William S. Phillips’ Toward the Setting Sun
will be signed at the 68th reunion by the five Raiders in attendance…
Cole was the co-pilot of Doolittle’s plane and the first off of the Hornet’s deck, around 0800 (8:00 am ship time) April 18, 1942. Close to 1330 (1:30 pm ship time), they dropped their first bombs on Tokyo. They continued on toward China. At 2120 (9:20pm ship time) after 13 hours in the air, and having covered nearly 2,250 miles, Cole and the rest of his crew bailed out over China.
Cole enlisted November 22, 1940. He completed pilot training and was commissioned as a Second Lieutenant, July, 1941. Cole remained in China-Burma-India until June, 1943 and served again in the China-Burma-India Theater from October, 1943 until June, 1944. Cole was relieved from active duty in January, 1947 but returned to active duty in August, 1947. He was Operations Advisor to Venezuelan Air Force from 1959 to 1962. His peacetime service included posts in Ohio, North Carolina and California. Cole rated as Command Pilot. His decorations include the Distinguished Flying Cross with 2 Oak Leaf Clusters, Air Medal with 1 Oak Leaf Cluster, the Bronze Star Medal, Air Force Commendation Medal and the Chinese Army, Navy and Air Corps Medal, Class A, 1st Grade.
Robert L. Hite, Lieutenant Colonel
Co-Pilot Crew 16
Hite’s plane, Bat out of Hell, slid on the Hornet’s deck in the rough seas before take-off and in the process a sailor lost an arm in the propeller’s blades. After bombing Nagoya they made for the Chinese coast. After he and the crew bailed out south of Hanchung, they were captured by the puppet government forces, though Hite was the last to be caught. The Japanese executed fellow crew members Lt. William Farrow and Corporal Harold Spatz. Hite and the rest of his crew spent the next 40 months in POW camps.
Hite enlisted September 9, 1940. He was commissioned as a Second Lieutenant and rated as pilot on May 29, 1941. Hite was captured after Tokyo Raid and imprisoned by the Japanese for 40 months. He was liberated by American troops on August 20, 1945 and he remained on active duty until September 30, 1947. Hite returned to active duty during Korean War on March 9, 1951 and served overseas before relief from active duty again in November, 1955. Decorations include the Distinguished Flying Cross, Purple Heart with 1 Oak Leaf Cluster and Chinese Breast Order of Pao Ting.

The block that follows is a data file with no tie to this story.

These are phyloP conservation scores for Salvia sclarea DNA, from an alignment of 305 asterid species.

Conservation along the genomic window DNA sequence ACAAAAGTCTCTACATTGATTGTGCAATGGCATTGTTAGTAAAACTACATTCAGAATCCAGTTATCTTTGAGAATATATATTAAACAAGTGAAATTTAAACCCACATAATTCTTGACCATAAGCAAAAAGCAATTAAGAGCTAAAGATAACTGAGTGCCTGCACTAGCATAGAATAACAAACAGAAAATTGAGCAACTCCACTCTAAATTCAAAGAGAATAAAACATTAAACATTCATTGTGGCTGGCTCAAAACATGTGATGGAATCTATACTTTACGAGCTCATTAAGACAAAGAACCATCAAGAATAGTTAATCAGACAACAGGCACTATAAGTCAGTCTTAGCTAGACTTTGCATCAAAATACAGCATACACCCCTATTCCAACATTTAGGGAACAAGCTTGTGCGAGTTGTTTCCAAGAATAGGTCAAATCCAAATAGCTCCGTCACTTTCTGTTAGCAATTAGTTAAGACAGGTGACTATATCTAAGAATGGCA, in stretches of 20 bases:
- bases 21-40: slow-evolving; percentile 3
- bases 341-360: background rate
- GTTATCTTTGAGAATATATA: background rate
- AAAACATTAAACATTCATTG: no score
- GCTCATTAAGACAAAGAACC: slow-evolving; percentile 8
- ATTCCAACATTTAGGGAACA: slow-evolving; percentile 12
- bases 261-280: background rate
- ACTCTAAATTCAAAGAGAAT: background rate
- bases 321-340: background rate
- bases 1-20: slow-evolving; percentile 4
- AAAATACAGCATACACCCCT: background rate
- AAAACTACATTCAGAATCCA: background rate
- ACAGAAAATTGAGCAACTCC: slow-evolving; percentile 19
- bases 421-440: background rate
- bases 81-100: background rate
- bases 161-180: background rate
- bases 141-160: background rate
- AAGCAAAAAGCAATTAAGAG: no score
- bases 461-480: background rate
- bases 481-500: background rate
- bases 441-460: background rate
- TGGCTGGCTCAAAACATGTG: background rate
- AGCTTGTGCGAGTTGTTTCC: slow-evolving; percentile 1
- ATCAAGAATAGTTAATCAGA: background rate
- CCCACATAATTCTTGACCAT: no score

Edward Joseph Saylor, Major
Engineer Crew 15
Saylor’s plane was nicknamed TNT and bombed an aircraft factory and dock yards of Kobe. He and all his crew escaped injury when they ditched near an island west of Sangchow, China. Lt. T.R. White, M.D., who flew with Saylor, would amputate the leg of the Ruptured Duck’s Lt. Lawson in China.
Saylor enlisted December 7, 1939 and served throughout World War II in enlisted status both stateside and overseas until March, 1945. Saylor accepted a commission in October, 1947 and served as Aircraft Maintenance Officer at bases in Iowa, Washington, Labrador and England. His decorations include the Distinguished Flying Cross, the Air Force Commendation Medal and the Chinese Army, Navy and Air Corps Medal, Class A, 1st Grade.
Thomas Carson Griffin, Major
Navigator Crew 9
Griffin was navigator on the Whirling Dervish. After a smooth take off and bomb run over the Kawasji truck and tank factory in Tokyo the crew headed for China. They bailed out about 100 miles south of Poyang Lake.
Griffin entered service on July 5, 1939 as Second Lieutenant, Coast Artillery, but requested relief from active duty in 1940 to enlist as a Flying Cadet. He was rated as a navigator and re-commissioned on July 1, 1940. After the Tokyo Raid, Griffin served as a navigator in North Africa until he was shot down and captured by the Germans on July 3, 1943. Griffin remained a POW until release in April, 1945. His decorations include the Distinguished Flying Cross, Air Medal with 3 Oak Leaf Clusters and the Chinese Army, Navy and Air Corps Medal, Class A, 1st Grade.